Twas a bit of a shock when the exit polls came up at 10:00:01pm, and even more so as the night rolled on.
I made it up to about 5.30am then faded for a few hours kip, was up again for the South Thanet result, but missed Balls losing his seat – caught all the others though.
I was flipping mostly between Sky and ITV, but I did intersperse some BBC, though only because Brillo was a part of the action. As with many people coverage was supplemented by Twitter.
Here’s a sample of what was re-tweeted into my timeline then and since:
(click to embiggen, if needed)
Are you sensing a theme?
I see too that there are already protests going on.
This should be very simple, we had a free and fair election and the results are in. The people have spoken, we should all respect the infinite wisdom of the electorate. I didn’t vote Conservative either, my first reaction is not to worry for fictional scenarios of people starving all around me, as if unable to consume food because of who’s pulling the levers of power. It’s like some or all of these people are living in a fantasy world.
Do they really think Paramedics will stop turning up to help the injured or Doctors will stop helping the sick because David Cameron is the PM?
This is if infantilisation of politics laid bare for all to see.
Unfortunately in going back over some of these tweets to get the screengrabs for this post, I also stumbled upon this tweet:
In case you can’t make out the picture Penny is being asked to react to, here it is a little clearer:
It seems you can make any obscene gesture, belittle the contribution of millions of women, many of whom would have been dyed-in-the-wool socialists… So long as the vitriol is aimed at “Tory Scum” there’s nothing offensive about it of course!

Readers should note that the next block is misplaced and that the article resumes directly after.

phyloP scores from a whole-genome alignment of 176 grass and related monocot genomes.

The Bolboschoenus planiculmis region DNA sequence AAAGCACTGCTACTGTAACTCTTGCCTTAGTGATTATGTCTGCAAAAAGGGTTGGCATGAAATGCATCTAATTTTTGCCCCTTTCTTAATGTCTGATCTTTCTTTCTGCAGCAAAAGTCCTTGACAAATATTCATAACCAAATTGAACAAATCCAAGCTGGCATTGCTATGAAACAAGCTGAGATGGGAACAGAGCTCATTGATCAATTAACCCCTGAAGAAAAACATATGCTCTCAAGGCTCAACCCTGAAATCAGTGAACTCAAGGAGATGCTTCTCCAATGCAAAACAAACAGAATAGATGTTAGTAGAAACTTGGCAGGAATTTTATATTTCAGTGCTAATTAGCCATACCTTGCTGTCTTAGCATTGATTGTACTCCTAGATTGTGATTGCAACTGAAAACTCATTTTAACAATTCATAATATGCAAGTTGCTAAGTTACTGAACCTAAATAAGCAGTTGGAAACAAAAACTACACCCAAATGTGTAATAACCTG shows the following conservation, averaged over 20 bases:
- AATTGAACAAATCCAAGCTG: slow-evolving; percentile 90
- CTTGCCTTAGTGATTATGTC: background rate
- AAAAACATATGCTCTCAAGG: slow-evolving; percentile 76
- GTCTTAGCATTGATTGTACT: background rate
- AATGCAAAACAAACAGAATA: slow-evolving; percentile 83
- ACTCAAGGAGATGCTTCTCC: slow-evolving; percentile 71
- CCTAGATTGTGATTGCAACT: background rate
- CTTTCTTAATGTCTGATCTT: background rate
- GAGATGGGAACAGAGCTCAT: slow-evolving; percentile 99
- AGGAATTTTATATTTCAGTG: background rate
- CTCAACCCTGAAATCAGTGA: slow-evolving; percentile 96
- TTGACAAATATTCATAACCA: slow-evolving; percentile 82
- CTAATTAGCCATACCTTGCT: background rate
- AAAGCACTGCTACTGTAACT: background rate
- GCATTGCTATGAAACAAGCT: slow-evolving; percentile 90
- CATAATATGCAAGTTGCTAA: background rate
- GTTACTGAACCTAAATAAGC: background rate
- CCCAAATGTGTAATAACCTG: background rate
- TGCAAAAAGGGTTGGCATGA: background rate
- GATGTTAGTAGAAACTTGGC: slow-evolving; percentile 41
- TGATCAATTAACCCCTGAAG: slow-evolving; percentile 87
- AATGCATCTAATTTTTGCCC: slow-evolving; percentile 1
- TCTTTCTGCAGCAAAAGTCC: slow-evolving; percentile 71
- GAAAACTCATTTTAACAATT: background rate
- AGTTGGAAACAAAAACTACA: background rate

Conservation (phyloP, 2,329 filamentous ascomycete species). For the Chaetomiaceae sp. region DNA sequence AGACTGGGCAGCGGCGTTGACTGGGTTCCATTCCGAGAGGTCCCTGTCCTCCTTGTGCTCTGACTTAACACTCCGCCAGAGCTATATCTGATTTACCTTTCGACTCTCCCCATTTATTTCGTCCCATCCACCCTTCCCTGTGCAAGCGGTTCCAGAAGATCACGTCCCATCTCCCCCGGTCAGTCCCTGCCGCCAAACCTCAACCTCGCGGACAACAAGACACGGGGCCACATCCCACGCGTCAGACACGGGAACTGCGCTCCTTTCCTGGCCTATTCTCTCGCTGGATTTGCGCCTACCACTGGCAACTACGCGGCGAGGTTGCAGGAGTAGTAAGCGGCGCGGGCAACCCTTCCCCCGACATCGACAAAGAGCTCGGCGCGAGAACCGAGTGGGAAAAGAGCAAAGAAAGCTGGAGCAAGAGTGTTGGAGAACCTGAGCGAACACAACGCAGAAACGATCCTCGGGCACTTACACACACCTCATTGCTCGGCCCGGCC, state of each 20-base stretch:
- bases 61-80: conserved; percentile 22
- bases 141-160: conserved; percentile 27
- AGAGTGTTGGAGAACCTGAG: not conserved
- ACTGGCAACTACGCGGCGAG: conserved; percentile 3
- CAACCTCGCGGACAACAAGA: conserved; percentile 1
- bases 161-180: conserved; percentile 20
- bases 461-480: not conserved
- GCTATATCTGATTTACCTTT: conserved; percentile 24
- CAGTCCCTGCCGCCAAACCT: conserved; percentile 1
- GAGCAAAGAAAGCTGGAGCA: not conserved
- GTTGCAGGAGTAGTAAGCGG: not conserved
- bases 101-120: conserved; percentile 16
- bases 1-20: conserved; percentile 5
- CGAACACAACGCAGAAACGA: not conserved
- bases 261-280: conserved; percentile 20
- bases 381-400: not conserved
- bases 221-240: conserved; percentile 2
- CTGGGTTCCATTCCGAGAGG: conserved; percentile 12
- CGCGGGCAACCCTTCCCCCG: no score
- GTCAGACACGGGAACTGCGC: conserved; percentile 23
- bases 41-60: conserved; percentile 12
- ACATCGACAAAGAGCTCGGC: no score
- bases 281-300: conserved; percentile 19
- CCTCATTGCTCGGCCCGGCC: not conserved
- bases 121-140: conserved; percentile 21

What a nice young lady this Penny must be.
I hated; literally hated living under Blair & Brown, but if in an inverse universe some muppet took to defacing war memorials with a similar platitude against Blair, Brown or Labour I am sure I, and all decent people would denounce such idiocy for that it is, without equivocation or caveat.
I wonder how many on the Left had the courage to denounce one of their own?
Exit Polls & 2020
At 9.50pm (approx) on Thursday I was talking to Sarra and I remarked that unless it was ‘another 1992’ I felt Labour would get in with the SNP supporting, but it was not because of an inspiring campaign by Mr Miliband, but because Labour are almost militarily well organised, and manage the media and their “narrative” very well. They can change direction on almost any issue overnight, but they know how to get their points over and control the media. Yes, plenty of people see it, and are not fooled or swayed, but the majority of people make their decisions from information gleamed from headlines and all of the detail that gets condensed into 15 minute news cycles. I am not knocking people for how they engage, goodness knows there’s plenty in life I struggle to keep interested about that I know I should.
I remember watching in 2010 and thinking/hoping it was ‘another 1992’ but not only had the polls been pretty accurate all along, the exit poll was bang on too. I guessed that after the postmortem following 1992 the shy Tory factor was weighted in, but in this case it seems not. I think some broadcasters were cautious too, with a number of them pointing out that the number of undecideds was as high as one in four on some polls, just a day or two before the real thing.
The Tory’s are very complacent and if they’re going to stand a chance in 2020, after a decade in number 10, their going to have to get a lot sharper. I refer back to the tweets above, this is (I imagine) the Labour activist base, and will be poisoning peoples perceptions on a daily basis. The 2020 battle has already begun in that respect.
These shy Tories will not be shy of voting for someone else if the things that swayed them (probably the economic recovery) goes south now and it appears principally something the Conservatives did, could have avoided or were not strong enough on.
I do find it quite annoying sometimes when I hear people talk about “electoral reform” because reform implies making an improvement or moving to something better, yet invariably such advocates are actually meaning that they want to move to a Proportional Representation system, which I for one think would be terrible.